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18 and Under
Video game has teens in a whirl
Monday, January 5, 2004
By KRISTIN PROULX / Monitor Staff
The revolution will be dance, dance
The third floor at Fun World trembles when they arrive. A few times a month, carloads of Concord teenagers descend on the Nashua arcade with a single purpose: to further master the Japanese video game that beckons them to step, stomp and jump along to the Asian techno-pop songs they memorized long ago.
Dance Dance Revolution - an arcade game that debuted in Japan in 1998 and made its way to the United States a few years after - is an obsession that's hard to break, says Brooke Bouldry, a junior at Concord High School who has been playing for a couple years. She replays the video game dance routines in her head all day and has grown to favor Japanese pop tunes she never liked before.
"It's so addicting. I'm not even a big fan of this music, but I'm buying the CDs and playing them in the car," she said.
"When there's a song you can't do, you can't sleep for a week," said 17-year-old Brad Kiehl, also from Concord.
To someone watching a round of Dance Dance Revolution (or DDR for those in the know) for the first time, the game looks like a combination of high-impact aerobics class and a legs-only version of Twister. A player stands on a metal pad in front of the DDR machine and chooses a song. Once the song begins, the game screen shows a series of arrows pointing
up, down, left and right. As the arrows move toward the top of the screen, the dancer steps on the corresponding arrow on the metal pad. The faster the song, the faster the player has to step and jump. And the more accurate and timely the player's steps are, the higher he or she scores.
Though some seasoned DDR players spend their time creating hip-hop freestyle routines featuring jumps, turns and floor moves, you don't have to be a good dancer to be good at DDR, say the players from Concord. You just have to live and breathe the game.
There are plenty of products to help young dance revolutionaries perfect their fast footwork. Some of the Concord players play a version of the game on their video game systems at home. Others type out step combinations on a computer simulation program, using their fingers to memorize what their feet will do later.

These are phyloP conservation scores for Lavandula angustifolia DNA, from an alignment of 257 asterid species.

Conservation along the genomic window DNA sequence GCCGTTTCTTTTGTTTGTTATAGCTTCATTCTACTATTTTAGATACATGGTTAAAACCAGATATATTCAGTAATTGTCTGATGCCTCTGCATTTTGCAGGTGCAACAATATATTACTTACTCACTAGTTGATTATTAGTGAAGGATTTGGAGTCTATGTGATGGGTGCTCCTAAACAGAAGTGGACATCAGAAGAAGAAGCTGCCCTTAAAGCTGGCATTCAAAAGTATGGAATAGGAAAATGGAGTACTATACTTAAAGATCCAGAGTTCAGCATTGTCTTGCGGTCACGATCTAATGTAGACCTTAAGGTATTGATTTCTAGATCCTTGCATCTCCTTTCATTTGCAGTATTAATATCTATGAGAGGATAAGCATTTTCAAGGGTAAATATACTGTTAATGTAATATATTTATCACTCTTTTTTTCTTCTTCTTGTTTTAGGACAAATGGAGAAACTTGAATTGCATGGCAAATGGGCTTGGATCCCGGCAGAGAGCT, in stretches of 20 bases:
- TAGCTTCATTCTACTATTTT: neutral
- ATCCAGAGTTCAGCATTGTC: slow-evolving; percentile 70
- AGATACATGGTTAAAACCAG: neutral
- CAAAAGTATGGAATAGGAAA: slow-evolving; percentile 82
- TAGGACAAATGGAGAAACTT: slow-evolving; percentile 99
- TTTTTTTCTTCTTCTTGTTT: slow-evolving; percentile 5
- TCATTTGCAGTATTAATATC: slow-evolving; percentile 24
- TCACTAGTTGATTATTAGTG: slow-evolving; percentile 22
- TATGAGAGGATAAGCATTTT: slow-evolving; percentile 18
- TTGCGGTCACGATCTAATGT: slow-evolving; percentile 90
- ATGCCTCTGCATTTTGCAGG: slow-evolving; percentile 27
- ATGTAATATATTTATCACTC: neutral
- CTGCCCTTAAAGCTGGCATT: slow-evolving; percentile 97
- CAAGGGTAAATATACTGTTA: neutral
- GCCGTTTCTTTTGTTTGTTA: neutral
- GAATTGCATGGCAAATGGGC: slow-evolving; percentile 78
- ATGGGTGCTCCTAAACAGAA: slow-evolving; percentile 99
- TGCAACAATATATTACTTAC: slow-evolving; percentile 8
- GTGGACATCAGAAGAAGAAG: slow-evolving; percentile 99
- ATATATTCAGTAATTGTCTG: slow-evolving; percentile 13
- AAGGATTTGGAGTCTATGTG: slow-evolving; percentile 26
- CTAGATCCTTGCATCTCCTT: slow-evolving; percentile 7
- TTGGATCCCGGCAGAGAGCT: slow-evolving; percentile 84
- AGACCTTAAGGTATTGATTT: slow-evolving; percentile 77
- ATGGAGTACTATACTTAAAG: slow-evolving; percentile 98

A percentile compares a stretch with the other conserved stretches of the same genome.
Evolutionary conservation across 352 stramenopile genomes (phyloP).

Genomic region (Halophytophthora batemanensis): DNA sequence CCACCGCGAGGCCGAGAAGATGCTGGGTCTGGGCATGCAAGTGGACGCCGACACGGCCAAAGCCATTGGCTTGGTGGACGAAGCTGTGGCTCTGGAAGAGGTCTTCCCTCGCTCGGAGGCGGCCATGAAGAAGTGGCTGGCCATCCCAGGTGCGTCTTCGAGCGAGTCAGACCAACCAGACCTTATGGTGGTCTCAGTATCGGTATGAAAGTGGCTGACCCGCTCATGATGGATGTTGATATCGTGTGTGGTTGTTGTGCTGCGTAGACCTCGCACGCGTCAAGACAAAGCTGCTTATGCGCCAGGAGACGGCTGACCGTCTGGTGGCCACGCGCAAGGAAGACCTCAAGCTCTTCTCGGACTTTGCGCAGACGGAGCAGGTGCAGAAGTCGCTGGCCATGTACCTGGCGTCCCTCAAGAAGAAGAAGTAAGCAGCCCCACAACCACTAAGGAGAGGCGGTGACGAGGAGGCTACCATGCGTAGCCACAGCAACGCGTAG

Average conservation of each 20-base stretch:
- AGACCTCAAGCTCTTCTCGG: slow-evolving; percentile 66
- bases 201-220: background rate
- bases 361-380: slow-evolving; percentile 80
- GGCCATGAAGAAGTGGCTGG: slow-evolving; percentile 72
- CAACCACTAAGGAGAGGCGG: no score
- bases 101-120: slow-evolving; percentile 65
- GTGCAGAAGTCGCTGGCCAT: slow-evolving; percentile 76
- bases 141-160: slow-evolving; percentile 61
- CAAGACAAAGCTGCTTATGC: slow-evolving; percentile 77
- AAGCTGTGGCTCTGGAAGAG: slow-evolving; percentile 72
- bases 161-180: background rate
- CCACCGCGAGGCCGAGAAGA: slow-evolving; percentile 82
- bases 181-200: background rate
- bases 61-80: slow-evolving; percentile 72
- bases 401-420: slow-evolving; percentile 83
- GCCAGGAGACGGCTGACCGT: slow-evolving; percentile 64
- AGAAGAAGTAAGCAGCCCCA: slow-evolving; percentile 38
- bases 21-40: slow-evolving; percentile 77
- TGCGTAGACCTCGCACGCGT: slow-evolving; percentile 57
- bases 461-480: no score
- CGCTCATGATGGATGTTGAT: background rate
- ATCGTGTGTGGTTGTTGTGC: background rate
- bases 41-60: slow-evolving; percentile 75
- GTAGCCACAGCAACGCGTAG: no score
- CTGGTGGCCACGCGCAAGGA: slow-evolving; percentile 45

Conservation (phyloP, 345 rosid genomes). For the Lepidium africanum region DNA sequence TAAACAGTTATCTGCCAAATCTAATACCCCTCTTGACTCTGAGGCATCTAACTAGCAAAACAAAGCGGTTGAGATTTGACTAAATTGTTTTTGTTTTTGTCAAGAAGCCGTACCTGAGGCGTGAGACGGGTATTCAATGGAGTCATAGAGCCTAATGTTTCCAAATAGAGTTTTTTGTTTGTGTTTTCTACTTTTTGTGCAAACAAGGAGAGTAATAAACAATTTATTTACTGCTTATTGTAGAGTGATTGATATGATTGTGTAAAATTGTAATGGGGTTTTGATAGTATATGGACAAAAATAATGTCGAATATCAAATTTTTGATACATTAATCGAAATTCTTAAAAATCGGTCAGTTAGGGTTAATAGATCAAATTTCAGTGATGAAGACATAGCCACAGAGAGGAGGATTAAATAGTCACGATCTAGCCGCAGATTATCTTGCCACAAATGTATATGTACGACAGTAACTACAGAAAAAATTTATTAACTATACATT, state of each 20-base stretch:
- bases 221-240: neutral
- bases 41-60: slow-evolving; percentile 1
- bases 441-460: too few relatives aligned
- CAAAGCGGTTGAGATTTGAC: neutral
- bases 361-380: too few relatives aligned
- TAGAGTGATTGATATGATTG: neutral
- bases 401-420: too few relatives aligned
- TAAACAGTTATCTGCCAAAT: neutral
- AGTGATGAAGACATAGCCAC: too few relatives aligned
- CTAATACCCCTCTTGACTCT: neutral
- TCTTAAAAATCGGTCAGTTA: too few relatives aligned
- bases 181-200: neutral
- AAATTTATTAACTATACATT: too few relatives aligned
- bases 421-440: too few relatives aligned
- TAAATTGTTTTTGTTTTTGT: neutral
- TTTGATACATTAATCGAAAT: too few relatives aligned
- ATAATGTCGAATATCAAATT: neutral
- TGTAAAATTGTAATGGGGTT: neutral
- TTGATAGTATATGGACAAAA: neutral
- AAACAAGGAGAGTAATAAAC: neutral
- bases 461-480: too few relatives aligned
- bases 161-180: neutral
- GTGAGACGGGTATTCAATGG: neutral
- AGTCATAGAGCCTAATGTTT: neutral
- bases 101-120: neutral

Andrew Trider, 17, practices almost every day at home. A senior at Concord High with a long, thin ponytail, he takes his game of choice very seriously. On a trip to Montreal during his holiday break, Trider spent some time in a Canadian arcade, where he tried out a new version of DDR, not yet released in the United States. His New Year's resolution is to come to Fun World every weekend.
After school most days, Trider sits at his computer, hoping to memorize the step patterns to new, faster songs.
"You do it so the arrows don't come as a shock to you, so you'll know they're coming," he said.
Trider's diligence seems to pay off at the arcade. He is known among his friends as a high scorer who keeps pace during breakneck songs with a scientific precision. Like some of the other male DDR practitioners from Concord, Trider doesn't really like to dance. But the lure of competition draws him in.
"It's the fact that it's a video game and guys like to show who's better," he said.
Of course, DDR's mix of skill and rivalry is always more fun in a crowd.
Last year at Concord High School, a couple dozen students decided to form a DDR club. Once or twice a week after classes end, they meet in the school cafeteria, where they hook up a game system to a television set, put a mat on the floor and showcase their recent successes. On some weekends, they carpool to DDR tournaments around New England. Recently, several members of the club entered a contest at Game Zone, a new video and computer game store at Movie Gallery in Concord.
But nothing compares to the genuine arcade game, with its double mats and metal bars used for fancy freestyle moves.
In New Hampshire, Fun World is one of the only arcades that has the real DDR machines, tucked in a private corner overlooking rows of more standard shooting, flying and driving games. When the Concord crowd makes its pilgrimages south, the teens spend hours at the three machines, taking turns playing, watching and eating french fries.
Elsewhere in the arcade, game players flex their trigger fingers against plastic pistols and their thumbs on bright buttons. But DDR's physical requirements oppose the stereotype that video gamers are couch potatoes.
Within an hour or so, the air gets humid. The floor shakes with the stomping and the conflicting drum beats of pulsing songs with names like "Baby Baby Gimme Your Love" and "A Little Bit of Ecstasy." Teenagers wipe their foreheads with sweat-soaked T-shirts and talk in a secret language about maniac-level songs, music mixes and freeze moves. They watch the screens as their friends score "Perfect," "Good" or "O.K." on each step they take or miss.
Bouldry always brings several changes of clothes for the night, retreating to the bathroom when her shirt starts getting damp.
Few people are good when they start, she said, and you can always get better.
"It's all about coordination and stamina, and most people come in with very little of both," said Bouldry. "It's the best workout I've ever gotten."
(Kristin Proulx can be reached at 22405301, ext. 304 or at email@example.com)
Monday, January 5, 2004
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